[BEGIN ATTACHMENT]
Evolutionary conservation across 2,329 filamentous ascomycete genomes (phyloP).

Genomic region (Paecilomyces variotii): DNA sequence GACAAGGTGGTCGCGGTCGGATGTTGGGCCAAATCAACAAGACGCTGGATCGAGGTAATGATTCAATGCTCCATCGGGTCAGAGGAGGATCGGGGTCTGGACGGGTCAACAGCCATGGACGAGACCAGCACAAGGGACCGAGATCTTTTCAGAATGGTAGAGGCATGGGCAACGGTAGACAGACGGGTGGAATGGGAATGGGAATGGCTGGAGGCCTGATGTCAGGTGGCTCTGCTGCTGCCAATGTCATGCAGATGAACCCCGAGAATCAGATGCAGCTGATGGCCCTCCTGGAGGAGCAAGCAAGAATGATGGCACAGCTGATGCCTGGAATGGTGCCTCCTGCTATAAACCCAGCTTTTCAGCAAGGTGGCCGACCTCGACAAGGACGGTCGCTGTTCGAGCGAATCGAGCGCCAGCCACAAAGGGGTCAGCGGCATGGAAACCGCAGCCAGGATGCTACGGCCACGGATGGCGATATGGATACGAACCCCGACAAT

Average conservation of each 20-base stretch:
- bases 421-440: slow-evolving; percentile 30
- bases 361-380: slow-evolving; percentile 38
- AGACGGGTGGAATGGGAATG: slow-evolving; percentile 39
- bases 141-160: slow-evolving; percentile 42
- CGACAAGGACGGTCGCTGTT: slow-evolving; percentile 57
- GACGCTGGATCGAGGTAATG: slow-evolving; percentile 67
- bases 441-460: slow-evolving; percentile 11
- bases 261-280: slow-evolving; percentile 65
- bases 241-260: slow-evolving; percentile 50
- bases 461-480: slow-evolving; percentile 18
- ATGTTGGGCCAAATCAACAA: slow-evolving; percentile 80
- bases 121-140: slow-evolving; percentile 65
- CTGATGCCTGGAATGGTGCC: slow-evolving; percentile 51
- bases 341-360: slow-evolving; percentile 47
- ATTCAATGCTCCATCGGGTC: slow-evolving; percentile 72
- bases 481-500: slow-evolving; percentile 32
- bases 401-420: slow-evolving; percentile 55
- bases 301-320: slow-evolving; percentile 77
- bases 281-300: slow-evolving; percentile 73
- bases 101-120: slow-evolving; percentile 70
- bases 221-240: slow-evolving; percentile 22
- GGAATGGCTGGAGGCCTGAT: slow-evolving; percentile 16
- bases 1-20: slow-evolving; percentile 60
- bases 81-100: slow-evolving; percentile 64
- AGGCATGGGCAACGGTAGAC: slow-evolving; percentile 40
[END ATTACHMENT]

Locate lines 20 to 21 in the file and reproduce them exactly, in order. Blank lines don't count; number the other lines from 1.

- bases 401-420: slow-evolving; percentile 55
- bases 301-320: slow-evolving; percentile 77